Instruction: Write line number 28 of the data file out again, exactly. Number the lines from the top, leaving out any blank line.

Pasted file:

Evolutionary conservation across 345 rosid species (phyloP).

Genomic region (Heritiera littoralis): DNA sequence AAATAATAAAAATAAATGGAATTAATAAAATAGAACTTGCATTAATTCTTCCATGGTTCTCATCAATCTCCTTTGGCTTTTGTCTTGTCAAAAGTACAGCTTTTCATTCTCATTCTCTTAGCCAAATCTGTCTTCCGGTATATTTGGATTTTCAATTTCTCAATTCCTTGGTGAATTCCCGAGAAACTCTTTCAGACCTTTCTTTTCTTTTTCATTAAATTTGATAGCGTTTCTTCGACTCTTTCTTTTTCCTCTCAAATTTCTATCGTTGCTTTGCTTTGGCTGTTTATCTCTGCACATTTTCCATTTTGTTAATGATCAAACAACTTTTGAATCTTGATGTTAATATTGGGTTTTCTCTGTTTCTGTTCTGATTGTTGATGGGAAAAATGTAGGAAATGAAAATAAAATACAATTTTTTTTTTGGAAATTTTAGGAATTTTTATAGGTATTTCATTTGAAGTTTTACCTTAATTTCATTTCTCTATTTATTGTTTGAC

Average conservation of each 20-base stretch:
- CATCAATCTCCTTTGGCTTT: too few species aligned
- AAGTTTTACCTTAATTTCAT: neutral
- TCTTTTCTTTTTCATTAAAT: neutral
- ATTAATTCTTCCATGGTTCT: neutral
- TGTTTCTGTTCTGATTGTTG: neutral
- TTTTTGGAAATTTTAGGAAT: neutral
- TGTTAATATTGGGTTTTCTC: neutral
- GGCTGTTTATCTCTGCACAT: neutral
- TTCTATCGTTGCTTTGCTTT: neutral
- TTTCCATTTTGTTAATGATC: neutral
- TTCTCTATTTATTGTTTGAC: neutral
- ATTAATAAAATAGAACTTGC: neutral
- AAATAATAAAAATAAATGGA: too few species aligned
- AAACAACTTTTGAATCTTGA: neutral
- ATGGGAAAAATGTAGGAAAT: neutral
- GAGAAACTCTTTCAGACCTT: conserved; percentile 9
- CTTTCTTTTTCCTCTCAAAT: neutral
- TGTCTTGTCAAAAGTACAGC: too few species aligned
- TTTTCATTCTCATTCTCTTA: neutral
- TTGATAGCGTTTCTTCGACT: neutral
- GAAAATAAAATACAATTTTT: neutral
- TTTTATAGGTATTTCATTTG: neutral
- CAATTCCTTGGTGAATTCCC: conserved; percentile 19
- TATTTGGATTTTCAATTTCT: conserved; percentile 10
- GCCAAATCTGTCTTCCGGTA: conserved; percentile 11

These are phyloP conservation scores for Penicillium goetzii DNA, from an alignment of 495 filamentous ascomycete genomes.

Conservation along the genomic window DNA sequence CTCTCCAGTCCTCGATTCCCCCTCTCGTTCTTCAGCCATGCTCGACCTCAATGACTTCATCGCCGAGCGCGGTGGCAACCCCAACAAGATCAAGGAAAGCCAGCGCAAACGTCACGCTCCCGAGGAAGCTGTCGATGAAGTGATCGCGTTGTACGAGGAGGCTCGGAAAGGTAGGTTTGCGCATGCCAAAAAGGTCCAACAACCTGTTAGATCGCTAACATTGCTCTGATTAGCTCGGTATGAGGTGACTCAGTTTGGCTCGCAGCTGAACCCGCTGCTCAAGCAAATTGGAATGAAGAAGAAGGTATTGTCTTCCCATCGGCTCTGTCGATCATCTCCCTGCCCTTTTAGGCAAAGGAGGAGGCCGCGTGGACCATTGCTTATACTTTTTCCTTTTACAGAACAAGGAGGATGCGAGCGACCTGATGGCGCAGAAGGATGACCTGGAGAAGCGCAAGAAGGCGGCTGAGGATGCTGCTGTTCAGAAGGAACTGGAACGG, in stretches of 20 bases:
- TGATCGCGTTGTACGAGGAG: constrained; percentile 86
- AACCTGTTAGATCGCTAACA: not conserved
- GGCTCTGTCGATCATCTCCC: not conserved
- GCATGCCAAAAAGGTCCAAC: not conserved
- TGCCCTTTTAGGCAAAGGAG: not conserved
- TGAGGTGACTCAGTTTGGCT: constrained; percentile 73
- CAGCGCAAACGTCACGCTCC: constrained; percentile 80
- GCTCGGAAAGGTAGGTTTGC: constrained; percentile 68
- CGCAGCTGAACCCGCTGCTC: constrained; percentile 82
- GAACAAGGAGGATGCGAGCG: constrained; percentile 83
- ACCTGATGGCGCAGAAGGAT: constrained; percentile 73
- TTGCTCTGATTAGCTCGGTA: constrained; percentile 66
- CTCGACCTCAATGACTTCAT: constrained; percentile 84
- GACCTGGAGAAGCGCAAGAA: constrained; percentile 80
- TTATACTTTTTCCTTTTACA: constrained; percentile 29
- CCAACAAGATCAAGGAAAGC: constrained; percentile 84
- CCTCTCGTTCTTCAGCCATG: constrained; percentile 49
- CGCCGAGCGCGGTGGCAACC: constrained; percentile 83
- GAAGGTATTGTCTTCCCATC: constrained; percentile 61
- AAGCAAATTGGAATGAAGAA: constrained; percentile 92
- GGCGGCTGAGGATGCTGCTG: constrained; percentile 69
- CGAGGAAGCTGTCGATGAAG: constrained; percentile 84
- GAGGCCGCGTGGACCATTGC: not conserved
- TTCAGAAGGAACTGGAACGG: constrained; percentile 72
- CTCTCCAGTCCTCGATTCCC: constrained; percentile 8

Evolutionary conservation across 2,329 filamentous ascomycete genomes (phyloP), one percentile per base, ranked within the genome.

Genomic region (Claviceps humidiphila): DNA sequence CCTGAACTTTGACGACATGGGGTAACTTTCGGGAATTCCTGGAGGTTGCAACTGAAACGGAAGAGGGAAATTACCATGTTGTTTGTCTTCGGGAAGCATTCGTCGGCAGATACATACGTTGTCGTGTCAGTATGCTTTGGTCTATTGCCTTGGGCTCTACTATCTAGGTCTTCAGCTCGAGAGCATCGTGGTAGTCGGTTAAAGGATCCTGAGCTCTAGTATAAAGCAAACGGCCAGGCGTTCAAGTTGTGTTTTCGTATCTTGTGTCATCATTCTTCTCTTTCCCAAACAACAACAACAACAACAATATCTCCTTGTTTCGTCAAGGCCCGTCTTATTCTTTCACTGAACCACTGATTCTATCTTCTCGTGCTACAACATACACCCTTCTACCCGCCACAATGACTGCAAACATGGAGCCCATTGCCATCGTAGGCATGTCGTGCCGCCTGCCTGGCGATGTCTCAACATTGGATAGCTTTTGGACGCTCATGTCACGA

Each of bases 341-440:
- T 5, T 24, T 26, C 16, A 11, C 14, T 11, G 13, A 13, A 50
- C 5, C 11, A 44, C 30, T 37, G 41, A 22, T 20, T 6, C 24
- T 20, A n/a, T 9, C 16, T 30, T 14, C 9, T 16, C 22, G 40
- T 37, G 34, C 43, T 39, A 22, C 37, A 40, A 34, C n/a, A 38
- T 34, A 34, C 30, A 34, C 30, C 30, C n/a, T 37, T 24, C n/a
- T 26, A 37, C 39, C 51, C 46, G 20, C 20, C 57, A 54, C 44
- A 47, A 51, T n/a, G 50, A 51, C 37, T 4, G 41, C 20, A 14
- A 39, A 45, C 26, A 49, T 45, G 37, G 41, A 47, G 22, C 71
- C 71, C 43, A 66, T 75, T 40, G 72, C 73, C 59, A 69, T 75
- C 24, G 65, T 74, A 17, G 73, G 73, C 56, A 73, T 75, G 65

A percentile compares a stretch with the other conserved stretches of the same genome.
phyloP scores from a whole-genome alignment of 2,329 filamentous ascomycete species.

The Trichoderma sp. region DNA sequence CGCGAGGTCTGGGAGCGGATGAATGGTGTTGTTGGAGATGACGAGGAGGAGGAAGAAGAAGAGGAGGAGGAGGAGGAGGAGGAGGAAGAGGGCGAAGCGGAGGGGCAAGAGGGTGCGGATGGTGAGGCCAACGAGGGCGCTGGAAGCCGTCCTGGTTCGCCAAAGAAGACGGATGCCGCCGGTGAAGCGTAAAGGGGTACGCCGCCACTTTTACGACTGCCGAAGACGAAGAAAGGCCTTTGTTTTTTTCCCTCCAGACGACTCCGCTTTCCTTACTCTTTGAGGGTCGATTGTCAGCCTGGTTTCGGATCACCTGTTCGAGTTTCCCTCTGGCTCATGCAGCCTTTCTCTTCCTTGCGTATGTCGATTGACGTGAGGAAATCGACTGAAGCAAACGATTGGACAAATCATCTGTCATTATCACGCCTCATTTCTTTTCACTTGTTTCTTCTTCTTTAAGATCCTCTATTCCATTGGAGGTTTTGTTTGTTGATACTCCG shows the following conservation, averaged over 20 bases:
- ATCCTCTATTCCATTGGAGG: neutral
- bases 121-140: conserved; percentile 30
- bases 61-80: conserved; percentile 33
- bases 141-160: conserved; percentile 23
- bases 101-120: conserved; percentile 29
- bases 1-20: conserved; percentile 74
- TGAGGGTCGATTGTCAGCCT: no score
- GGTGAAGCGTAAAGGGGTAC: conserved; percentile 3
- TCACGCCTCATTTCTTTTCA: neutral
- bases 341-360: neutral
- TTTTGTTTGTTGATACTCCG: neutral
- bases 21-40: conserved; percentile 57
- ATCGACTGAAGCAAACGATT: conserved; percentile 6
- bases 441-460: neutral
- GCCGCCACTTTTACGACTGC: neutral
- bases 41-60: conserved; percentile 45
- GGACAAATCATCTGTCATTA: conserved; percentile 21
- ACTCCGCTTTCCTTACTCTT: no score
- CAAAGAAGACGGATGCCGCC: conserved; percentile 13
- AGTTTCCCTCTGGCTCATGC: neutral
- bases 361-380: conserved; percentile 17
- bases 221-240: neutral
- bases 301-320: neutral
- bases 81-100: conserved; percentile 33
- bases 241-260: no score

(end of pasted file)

- GCCAAATCTGTCTTCCGGTA: conserved; percentile 11